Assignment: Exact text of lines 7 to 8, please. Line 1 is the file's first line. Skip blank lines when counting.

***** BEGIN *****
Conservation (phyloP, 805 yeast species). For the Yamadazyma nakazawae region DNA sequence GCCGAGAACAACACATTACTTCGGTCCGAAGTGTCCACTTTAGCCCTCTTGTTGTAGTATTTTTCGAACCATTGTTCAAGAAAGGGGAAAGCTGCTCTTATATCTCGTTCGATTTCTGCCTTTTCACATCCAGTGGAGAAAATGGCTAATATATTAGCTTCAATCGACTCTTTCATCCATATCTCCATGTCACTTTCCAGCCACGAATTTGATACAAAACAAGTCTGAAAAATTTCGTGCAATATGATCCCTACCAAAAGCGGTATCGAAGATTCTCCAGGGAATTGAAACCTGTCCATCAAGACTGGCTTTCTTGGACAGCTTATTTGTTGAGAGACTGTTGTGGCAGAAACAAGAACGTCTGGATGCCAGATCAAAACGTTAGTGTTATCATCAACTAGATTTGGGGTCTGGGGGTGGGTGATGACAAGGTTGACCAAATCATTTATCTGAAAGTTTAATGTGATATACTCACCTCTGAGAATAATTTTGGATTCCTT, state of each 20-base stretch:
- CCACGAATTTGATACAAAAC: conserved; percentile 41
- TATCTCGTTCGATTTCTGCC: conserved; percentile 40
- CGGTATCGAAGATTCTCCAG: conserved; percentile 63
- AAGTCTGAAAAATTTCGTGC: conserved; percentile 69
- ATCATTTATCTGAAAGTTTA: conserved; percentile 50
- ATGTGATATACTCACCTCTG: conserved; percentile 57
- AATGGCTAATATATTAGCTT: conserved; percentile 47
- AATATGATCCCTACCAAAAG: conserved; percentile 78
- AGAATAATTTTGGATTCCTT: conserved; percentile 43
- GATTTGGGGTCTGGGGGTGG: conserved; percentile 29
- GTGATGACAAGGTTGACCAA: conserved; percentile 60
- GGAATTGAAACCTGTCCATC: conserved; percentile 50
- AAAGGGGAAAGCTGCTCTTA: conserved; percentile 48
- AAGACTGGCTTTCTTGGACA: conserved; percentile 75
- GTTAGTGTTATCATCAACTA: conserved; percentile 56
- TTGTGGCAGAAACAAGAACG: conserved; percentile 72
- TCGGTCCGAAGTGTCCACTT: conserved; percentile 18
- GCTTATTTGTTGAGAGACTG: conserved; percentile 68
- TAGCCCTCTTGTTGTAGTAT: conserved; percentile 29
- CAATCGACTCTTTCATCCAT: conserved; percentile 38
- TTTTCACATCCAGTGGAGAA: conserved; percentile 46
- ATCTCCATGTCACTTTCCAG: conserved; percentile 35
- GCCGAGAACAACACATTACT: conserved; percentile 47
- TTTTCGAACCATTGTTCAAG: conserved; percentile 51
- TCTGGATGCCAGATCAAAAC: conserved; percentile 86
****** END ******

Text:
- ATGTGATATACTCACCTCTG: conserved; percentile 57
- AATGGCTAATATATTAGCTT: conserved; percentile 47